In the midst of the ongoing debate over the appropriate employment classification of workers traditionally considered to be independent contractors, California has served as a laboratory of evolving law. Its State Supreme Court (in Dynamex Operations W. V. Superior Court, 4 Cal. 5th 903, 232 Cal. Rptr. 3d 1, 416 P.3d 1 (2018)) and State Legislature (through Assembly Bill 5) both recently have adopted a new definition of “independent contractor” that is intended to limit the use of contractors. Under the new “ABC Test,” a worker will be considered as an independent contractor only if:
(a)  the worker is free from the control and direction of the hirer in connection with the performance of the work, both under the contract for the performance of the work and in fact; and
(b)  the worker performs work that is outside the usual course of the hiring entity’s business; and
(c)  the worker is customarily engaged in an independently established trade, occupation, or business of the same nature as that involved in the work performed.
This ABC test supplanted the economic reality test adopted by most federal circuit courts, which looks to the following six factors in determining whether a worker is a contractor or employee:
- The permanency of the relationship between the parties;
- The degree of skill required for the rendering of the services;
- The worker’s investment in equipment or materials for the task;
- The worker’s opportunity for profit or loss, depending upon his skill;
- The degree of the alleged employer’s right to control the manner in which the work is performed; and
- Whether the service rendered is an integral part of the alleged employer’s business.
Interestingly, the new California regulations have drawn fire from some independent contractors themselves, who object to the unanticipated burdens of being classified as employees.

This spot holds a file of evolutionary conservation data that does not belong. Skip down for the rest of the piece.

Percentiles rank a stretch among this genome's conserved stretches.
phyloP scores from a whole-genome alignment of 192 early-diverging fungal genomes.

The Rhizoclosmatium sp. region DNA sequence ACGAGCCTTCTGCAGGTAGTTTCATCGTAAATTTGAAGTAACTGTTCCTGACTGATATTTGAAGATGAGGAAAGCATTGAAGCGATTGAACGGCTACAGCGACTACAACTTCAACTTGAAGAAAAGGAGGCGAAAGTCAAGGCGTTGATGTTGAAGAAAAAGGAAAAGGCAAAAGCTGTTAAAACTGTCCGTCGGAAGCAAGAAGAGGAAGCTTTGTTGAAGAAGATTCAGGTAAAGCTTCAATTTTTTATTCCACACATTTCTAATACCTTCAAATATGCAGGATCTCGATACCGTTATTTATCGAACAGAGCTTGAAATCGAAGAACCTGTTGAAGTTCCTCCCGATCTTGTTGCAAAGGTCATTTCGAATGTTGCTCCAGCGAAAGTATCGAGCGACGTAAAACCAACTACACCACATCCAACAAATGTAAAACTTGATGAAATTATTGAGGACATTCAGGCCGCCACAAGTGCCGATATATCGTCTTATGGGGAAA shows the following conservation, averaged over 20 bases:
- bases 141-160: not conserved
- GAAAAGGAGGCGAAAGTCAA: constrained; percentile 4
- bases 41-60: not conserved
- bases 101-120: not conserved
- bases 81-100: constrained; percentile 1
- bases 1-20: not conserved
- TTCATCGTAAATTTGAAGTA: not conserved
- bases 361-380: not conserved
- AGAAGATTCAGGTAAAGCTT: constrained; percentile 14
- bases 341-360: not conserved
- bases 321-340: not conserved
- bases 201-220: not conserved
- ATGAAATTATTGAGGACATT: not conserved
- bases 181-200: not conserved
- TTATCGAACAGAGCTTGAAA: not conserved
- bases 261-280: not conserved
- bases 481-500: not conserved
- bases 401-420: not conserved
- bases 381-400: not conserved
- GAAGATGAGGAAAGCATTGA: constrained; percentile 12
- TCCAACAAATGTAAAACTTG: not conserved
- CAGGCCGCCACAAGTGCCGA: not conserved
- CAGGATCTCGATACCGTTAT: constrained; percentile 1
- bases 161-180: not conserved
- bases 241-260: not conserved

Most recently, the U.S. District Court for the Central District of California dismissed a case brought by the American Society of Journalists and Authors and the National Press Photographers Association. The plaintiffs challenged Assembly Bill 5 on Equal Protection and First Amendment grounds. Specifically, they objected to the new contractor definition, as it had resulted in independent journalists and photographers losing freelancing work as the result of their clients being considered their newfound employers. With this change, the clients became responsible for such costs as unemployment taxes, workers’ compensation taxes, state disability insurance, paid family leave, and sick leave.
The plaintiffs additionally claimed lost ownership over the copyright to their creative work, as copyright in a work created by a contractor typically vests with the contractor, whereas copyright in a work created by an employee is usually owned by the employer.
Though the U.S. District recently dismissed the journalists and photographers’ case as failing to allege constitutional violations, the case nevertheless serves as a study of the unintended consequences that can result from new independent contractor laws. As the country increasingly turns to gig-workers to help navigate our way through the COVID-19 crisis, California’s evolving approach to the classification of contractors — and whether other states choose a similar path — will be a critical test of the viability of this approach.